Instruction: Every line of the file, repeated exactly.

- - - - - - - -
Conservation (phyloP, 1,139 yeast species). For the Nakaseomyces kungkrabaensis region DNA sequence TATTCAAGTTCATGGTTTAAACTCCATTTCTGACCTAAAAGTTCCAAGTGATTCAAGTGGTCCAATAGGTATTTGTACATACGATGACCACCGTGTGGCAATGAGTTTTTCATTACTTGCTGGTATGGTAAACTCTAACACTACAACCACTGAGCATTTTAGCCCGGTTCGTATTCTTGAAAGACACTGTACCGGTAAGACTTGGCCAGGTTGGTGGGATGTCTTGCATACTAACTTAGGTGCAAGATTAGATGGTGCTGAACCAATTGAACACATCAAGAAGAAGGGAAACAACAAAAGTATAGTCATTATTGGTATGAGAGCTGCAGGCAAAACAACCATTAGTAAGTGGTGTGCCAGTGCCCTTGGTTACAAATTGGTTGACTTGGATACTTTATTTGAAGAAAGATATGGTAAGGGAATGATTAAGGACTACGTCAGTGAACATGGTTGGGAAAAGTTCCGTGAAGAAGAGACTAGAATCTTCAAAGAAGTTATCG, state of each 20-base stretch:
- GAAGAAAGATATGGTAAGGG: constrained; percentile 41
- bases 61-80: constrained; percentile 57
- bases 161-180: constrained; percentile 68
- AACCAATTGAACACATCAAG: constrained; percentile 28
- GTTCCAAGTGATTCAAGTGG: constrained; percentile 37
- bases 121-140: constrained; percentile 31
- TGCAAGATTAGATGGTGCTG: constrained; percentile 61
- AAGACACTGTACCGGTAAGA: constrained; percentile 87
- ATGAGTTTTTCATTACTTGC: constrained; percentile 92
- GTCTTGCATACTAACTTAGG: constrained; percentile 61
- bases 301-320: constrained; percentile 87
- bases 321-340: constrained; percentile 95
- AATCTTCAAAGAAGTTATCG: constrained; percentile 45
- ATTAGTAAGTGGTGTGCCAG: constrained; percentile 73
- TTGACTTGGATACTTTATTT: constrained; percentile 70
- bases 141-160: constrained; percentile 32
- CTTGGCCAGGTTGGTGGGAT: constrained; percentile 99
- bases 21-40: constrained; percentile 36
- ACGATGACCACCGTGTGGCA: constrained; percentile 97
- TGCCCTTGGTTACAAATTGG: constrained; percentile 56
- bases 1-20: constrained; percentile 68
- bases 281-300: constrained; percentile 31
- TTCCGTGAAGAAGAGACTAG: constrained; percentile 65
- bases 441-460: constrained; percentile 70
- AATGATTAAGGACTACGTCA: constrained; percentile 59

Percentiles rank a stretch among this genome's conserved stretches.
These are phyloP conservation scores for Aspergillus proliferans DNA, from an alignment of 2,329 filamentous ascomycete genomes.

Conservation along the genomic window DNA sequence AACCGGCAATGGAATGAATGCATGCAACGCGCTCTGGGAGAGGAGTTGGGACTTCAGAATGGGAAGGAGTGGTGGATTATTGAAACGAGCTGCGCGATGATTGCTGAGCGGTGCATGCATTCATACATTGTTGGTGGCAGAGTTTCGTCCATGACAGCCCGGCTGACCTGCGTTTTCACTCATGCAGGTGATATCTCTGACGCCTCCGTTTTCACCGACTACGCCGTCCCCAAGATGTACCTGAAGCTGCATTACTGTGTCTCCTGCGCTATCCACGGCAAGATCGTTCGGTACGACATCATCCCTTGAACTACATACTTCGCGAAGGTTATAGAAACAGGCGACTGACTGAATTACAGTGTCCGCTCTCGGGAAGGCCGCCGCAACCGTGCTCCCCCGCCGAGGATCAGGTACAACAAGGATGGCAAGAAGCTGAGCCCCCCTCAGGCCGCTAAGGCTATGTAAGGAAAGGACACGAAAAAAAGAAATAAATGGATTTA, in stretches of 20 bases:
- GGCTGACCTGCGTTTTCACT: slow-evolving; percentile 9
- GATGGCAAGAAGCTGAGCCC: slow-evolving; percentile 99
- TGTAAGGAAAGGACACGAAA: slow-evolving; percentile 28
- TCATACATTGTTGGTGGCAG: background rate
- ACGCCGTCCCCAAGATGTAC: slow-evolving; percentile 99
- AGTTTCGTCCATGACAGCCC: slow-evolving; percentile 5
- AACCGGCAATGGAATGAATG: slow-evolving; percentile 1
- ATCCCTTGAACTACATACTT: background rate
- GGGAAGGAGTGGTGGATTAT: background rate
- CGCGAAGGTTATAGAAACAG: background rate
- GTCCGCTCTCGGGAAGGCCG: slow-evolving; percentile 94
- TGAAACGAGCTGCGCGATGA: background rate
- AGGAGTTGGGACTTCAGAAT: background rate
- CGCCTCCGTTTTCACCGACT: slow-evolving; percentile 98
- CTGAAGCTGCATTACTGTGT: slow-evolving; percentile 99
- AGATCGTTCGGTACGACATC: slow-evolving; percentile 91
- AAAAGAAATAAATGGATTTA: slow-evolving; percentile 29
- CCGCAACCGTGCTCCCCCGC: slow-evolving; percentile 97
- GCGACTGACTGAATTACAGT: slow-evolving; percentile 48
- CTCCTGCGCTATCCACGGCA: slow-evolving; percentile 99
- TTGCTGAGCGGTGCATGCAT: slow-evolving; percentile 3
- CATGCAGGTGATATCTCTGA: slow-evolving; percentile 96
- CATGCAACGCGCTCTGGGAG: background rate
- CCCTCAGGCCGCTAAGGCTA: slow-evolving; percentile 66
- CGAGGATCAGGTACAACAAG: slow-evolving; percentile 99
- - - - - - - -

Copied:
Conservation (phyloP, 1,139 yeast species). For the Nakaseomyces kungkrabaensis region DNA sequence TATTCAAGTTCATGGTTTAAACTCCATTTCTGACCTAAAAGTTCCAAGTGATTCAAGTGGTCCAATAGGTATTTGTACATACGATGACCACCGTGTGGCAATGAGTTTTTCATTACTTGCTGGTATGGTAAACTCTAACACTACAACCACTGAGCATTTTAGCCCGGTTCGTATTCTTGAAAGACACTGTACCGGTAAGACTTGGCCAGGTTGGTGGGATGTCTTGCATACTAACTTAGGTGCAAGATTAGATGGTGCTGAACCAATTGAACACATCAAGAAGAAGGGAAACAACAAAAGTATAGTCATTATTGGTATGAGAGCTGCAGGCAAAACAACCATTAGTAAGTGGTGTGCCAGTGCCCTTGGTTACAAATTGGTTGACTTGGATACTTTATTTGAAGAAAGATATGGTAAGGGAATGATTAAGGACTACGTCAGTGAACATGGTTGGGAAAAGTTCCGTGAAGAAGAGACTAGAATCTTCAAAGAAGTTATCG, state of each 20-base stretch:
- GAAGAAAGATATGGTAAGGG: constrained; percentile 41
- bases 61-80: constrained; percentile 57
- bases 161-180: constrained; percentile 68
- AACCAATTGAACACATCAAG: constrained; percentile 28
- GTTCCAAGTGATTCAAGTGG: constrained; percentile 37
- bases 121-140: constrained; percentile 31
- TGCAAGATTAGATGGTGCTG: constrained; percentile 61
- AAGACACTGTACCGGTAAGA: constrained; percentile 87
- ATGAGTTTTTCATTACTTGC: constrained; percentile 92
- GTCTTGCATACTAACTTAGG: constrained; percentile 61
- bases 301-320: constrained; percentile 87
- bases 321-340: constrained; percentile 95
- AATCTTCAAAGAAGTTATCG: constrained; percentile 45
- ATTAGTAAGTGGTGTGCCAG: constrained; percentile 73
- TTGACTTGGATACTTTATTT: constrained; percentile 70
- bases 141-160: constrained; percentile 32
- CTTGGCCAGGTTGGTGGGAT: constrained; percentile 99
- bases 21-40: constrained; percentile 36
- ACGATGACCACCGTGTGGCA: constrained; percentile 97
- TGCCCTTGGTTACAAATTGG: constrained; percentile 56
- bases 1-20: constrained; percentile 68
- bases 281-300: constrained; percentile 31
- TTCCGTGAAGAAGAGACTAG: constrained; percentile 65
- bases 441-460: constrained; percentile 70
- AATGATTAAGGACTACGTCA: constrained; percentile 59

Percentiles rank a stretch among this genome's conserved stretches.
These are phyloP conservation scores for Aspergillus proliferans DNA, from an alignment of 2,329 filamentous ascomycete genomes.

Conservation along the genomic window DNA sequence AACCGGCAATGGAATGAATGCATGCAACGCGCTCTGGGAGAGGAGTTGGGACTTCAGAATGGGAAGGAGTGGTGGATTATTGAAACGAGCTGCGCGATGATTGCTGAGCGGTGCATGCATTCATACATTGTTGGTGGCAGAGTTTCGTCCATGACAGCCCGGCTGACCTGCGTTTTCACTCATGCAGGTGATATCTCTGACGCCTCCGTTTTCACCGACTACGCCGTCCCCAAGATGTACCTGAAGCTGCATTACTGTGTCTCCTGCGCTATCCACGGCAAGATCGTTCGGTACGACATCATCCCTTGAACTACATACTTCGCGAAGGTTATAGAAACAGGCGACTGACTGAATTACAGTGTCCGCTCTCGGGAAGGCCGCCGCAACCGTGCTCCCCCGCCGAGGATCAGGTACAACAAGGATGGCAAGAAGCTGAGCCCCCCTCAGGCCGCTAAGGCTATGTAAGGAAAGGACACGAAAAAAAGAAATAAATGGATTTA, in stretches of 20 bases:
- GGCTGACCTGCGTTTTCACT: slow-evolving; percentile 9
- GATGGCAAGAAGCTGAGCCC: slow-evolving; percentile 99
- TGTAAGGAAAGGACACGAAA: slow-evolving; percentile 28
- TCATACATTGTTGGTGGCAG: background rate
- ACGCCGTCCCCAAGATGTAC: slow-evolving; percentile 99
- AGTTTCGTCCATGACAGCCC: slow-evolving; percentile 5
- AACCGGCAATGGAATGAATG: slow-evolving; percentile 1
- ATCCCTTGAACTACATACTT: background rate
- GGGAAGGAGTGGTGGATTAT: background rate
- CGCGAAGGTTATAGAAACAG: background rate
- GTCCGCTCTCGGGAAGGCCG: slow-evolving; percentile 94
- TGAAACGAGCTGCGCGATGA: background rate
- AGGAGTTGGGACTTCAGAAT: background rate
- CGCCTCCGTTTTCACCGACT: slow-evolving; percentile 98
- CTGAAGCTGCATTACTGTGT: slow-evolving; percentile 99
- AGATCGTTCGGTACGACATC: slow-evolving; percentile 91
- AAAAGAAATAAATGGATTTA: slow-evolving; percentile 29
- CCGCAACCGTGCTCCCCCGC: slow-evolving; percentile 97
- GCGACTGACTGAATTACAGT: slow-evolving; percentile 48
- CTCCTGCGCTATCCACGGCA: slow-evolving; percentile 99
- TTGCTGAGCGGTGCATGCAT: slow-evolving; percentile 3
- CATGCAGGTGATATCTCTGA: slow-evolving; percentile 96
- CATGCAACGCGCTCTGGGAG: background rate
- CCCTCAGGCCGCTAAGGCTA: slow-evolving; percentile 66
- CGAGGATCAGGTACAACAAG: slow-evolving; percentile 99